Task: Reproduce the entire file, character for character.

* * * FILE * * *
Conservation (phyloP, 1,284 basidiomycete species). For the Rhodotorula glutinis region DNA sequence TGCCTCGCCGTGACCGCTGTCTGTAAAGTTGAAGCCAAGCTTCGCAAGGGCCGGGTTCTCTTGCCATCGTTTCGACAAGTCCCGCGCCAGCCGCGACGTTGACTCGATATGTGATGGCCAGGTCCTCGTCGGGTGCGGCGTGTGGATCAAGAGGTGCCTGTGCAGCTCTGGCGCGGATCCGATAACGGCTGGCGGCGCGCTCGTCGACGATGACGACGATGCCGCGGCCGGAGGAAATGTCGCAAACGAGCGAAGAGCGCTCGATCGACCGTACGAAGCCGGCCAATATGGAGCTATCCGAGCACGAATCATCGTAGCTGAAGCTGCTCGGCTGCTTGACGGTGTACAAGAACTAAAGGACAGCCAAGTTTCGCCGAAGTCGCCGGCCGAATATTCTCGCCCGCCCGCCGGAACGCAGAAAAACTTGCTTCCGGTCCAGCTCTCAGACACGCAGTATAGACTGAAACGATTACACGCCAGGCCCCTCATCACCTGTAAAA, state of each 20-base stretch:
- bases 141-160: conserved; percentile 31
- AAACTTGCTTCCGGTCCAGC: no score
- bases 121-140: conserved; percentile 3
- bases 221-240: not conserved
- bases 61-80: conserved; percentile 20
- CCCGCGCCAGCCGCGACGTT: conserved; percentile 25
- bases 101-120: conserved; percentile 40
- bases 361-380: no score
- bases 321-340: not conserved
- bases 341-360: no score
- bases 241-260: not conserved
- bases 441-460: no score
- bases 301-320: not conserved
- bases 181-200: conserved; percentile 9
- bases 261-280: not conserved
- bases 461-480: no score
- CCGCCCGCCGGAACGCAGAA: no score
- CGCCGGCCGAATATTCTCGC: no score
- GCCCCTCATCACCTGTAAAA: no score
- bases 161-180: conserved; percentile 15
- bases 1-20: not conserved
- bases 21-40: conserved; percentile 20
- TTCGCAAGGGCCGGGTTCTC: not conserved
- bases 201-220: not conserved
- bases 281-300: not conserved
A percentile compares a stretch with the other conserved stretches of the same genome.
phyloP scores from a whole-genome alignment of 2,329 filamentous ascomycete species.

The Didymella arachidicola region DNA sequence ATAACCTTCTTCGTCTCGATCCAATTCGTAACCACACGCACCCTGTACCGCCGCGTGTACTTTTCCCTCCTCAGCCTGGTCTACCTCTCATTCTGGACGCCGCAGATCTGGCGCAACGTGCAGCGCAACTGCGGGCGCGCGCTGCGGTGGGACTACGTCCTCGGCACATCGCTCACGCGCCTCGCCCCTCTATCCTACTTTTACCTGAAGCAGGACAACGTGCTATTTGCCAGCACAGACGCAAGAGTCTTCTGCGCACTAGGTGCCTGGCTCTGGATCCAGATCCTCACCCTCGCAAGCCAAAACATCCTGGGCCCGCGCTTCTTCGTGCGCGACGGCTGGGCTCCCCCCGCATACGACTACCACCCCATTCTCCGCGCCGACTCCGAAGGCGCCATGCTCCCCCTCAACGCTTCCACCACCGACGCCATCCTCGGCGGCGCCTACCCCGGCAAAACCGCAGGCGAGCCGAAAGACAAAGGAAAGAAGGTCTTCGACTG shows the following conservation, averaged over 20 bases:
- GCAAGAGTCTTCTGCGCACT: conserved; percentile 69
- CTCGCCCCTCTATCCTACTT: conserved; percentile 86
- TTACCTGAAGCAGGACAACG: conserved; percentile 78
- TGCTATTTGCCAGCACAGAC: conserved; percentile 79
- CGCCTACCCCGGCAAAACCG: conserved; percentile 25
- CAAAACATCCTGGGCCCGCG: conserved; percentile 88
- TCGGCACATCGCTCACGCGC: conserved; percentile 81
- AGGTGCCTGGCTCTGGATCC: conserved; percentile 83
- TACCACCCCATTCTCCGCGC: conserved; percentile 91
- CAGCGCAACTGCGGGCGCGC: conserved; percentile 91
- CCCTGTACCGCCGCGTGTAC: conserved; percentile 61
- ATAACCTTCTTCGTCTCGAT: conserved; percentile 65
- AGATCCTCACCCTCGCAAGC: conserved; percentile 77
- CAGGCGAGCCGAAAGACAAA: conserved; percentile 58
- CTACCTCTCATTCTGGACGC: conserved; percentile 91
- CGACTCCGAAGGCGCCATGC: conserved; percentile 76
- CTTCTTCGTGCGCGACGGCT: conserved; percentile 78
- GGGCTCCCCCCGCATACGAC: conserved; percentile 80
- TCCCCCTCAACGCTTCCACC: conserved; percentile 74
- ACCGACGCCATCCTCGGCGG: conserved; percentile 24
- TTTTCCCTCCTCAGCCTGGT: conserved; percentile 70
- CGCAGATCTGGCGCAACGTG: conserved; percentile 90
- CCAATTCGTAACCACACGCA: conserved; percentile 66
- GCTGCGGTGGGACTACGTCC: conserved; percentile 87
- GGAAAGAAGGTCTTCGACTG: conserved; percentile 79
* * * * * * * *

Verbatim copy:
Conservation (phyloP, 1,284 basidiomycete species). For the Rhodotorula glutinis region DNA sequence TGCCTCGCCGTGACCGCTGTCTGTAAAGTTGAAGCCAAGCTTCGCAAGGGCCGGGTTCTCTTGCCATCGTTTCGACAAGTCCCGCGCCAGCCGCGACGTTGACTCGATATGTGATGGCCAGGTCCTCGTCGGGTGCGGCGTGTGGATCAAGAGGTGCCTGTGCAGCTCTGGCGCGGATCCGATAACGGCTGGCGGCGCGCTCGTCGACGATGACGACGATGCCGCGGCCGGAGGAAATGTCGCAAACGAGCGAAGAGCGCTCGATCGACCGTACGAAGCCGGCCAATATGGAGCTATCCGAGCACGAATCATCGTAGCTGAAGCTGCTCGGCTGCTTGACGGTGTACAAGAACTAAAGGACAGCCAAGTTTCGCCGAAGTCGCCGGCCGAATATTCTCGCCCGCCCGCCGGAACGCAGAAAAACTTGCTTCCGGTCCAGCTCTCAGACACGCAGTATAGACTGAAACGATTACACGCCAGGCCCCTCATCACCTGTAAAA, state of each 20-base stretch:
- bases 141-160: conserved; percentile 31
- AAACTTGCTTCCGGTCCAGC: no score
- bases 121-140: conserved; percentile 3
- bases 221-240: not conserved
- bases 61-80: conserved; percentile 20
- CCCGCGCCAGCCGCGACGTT: conserved; percentile 25
- bases 101-120: conserved; percentile 40
- bases 361-380: no score
- bases 321-340: not conserved
- bases 341-360: no score
- bases 241-260: not conserved
- bases 441-460: no score
- bases 301-320: not conserved
- bases 181-200: conserved; percentile 9
- bases 261-280: not conserved
- bases 461-480: no score
- CCGCCCGCCGGAACGCAGAA: no score
- CGCCGGCCGAATATTCTCGC: no score
- GCCCCTCATCACCTGTAAAA: no score
- bases 161-180: conserved; percentile 15
- bases 1-20: not conserved
- bases 21-40: conserved; percentile 20
- TTCGCAAGGGCCGGGTTCTC: not conserved
- bases 201-220: not conserved
- bases 281-300: not conserved
A percentile compares a stretch with the other conserved stretches of the same genome.
phyloP scores from a whole-genome alignment of 2,329 filamentous ascomycete species.

The Didymella arachidicola region DNA sequence ATAACCTTCTTCGTCTCGATCCAATTCGTAACCACACGCACCCTGTACCGCCGCGTGTACTTTTCCCTCCTCAGCCTGGTCTACCTCTCATTCTGGACGCCGCAGATCTGGCGCAACGTGCAGCGCAACTGCGGGCGCGCGCTGCGGTGGGACTACGTCCTCGGCACATCGCTCACGCGCCTCGCCCCTCTATCCTACTTTTACCTGAAGCAGGACAACGTGCTATTTGCCAGCACAGACGCAAGAGTCTTCTGCGCACTAGGTGCCTGGCTCTGGATCCAGATCCTCACCCTCGCAAGCCAAAACATCCTGGGCCCGCGCTTCTTCGTGCGCGACGGCTGGGCTCCCCCCGCATACGACTACCACCCCATTCTCCGCGCCGACTCCGAAGGCGCCATGCTCCCCCTCAACGCTTCCACCACCGACGCCATCCTCGGCGGCGCCTACCCCGGCAAAACCGCAGGCGAGCCGAAAGACAAAGGAAAGAAGGTCTTCGACTG shows the following conservation, averaged over 20 bases:
- GCAAGAGTCTTCTGCGCACT: conserved; percentile 69
- CTCGCCCCTCTATCCTACTT: conserved; percentile 86
- TTACCTGAAGCAGGACAACG: conserved; percentile 78
- TGCTATTTGCCAGCACAGAC: conserved; percentile 79
- CGCCTACCCCGGCAAAACCG: conserved; percentile 25
- CAAAACATCCTGGGCCCGCG: conserved; percentile 88
- TCGGCACATCGCTCACGCGC: conserved; percentile 81
- AGGTGCCTGGCTCTGGATCC: conserved; percentile 83
- TACCACCCCATTCTCCGCGC: conserved; percentile 91
- CAGCGCAACTGCGGGCGCGC: conserved; percentile 91
- CCCTGTACCGCCGCGTGTAC: conserved; percentile 61
- ATAACCTTCTTCGTCTCGAT: conserved; percentile 65
- AGATCCTCACCCTCGCAAGC: conserved; percentile 77
- CAGGCGAGCCGAAAGACAAA: conserved; percentile 58
- CTACCTCTCATTCTGGACGC: conserved; percentile 91
- CGACTCCGAAGGCGCCATGC: conserved; percentile 76
- CTTCTTCGTGCGCGACGGCT: conserved; percentile 78
- GGGCTCCCCCCGCATACGAC: conserved; percentile 80
- TCCCCCTCAACGCTTCCACC: conserved; percentile 74
- ACCGACGCCATCCTCGGCGG: conserved; percentile 24
- TTTTCCCTCCTCAGCCTGGT: conserved; percentile 70
- CGCAGATCTGGCGCAACGTG: conserved; percentile 90
- CCAATTCGTAACCACACGCA: conserved; percentile 66
- GCTGCGGTGGGACTACGTCC: conserved; percentile 87
- GGAAAGAAGGTCTTCGACTG: conserved; percentile 79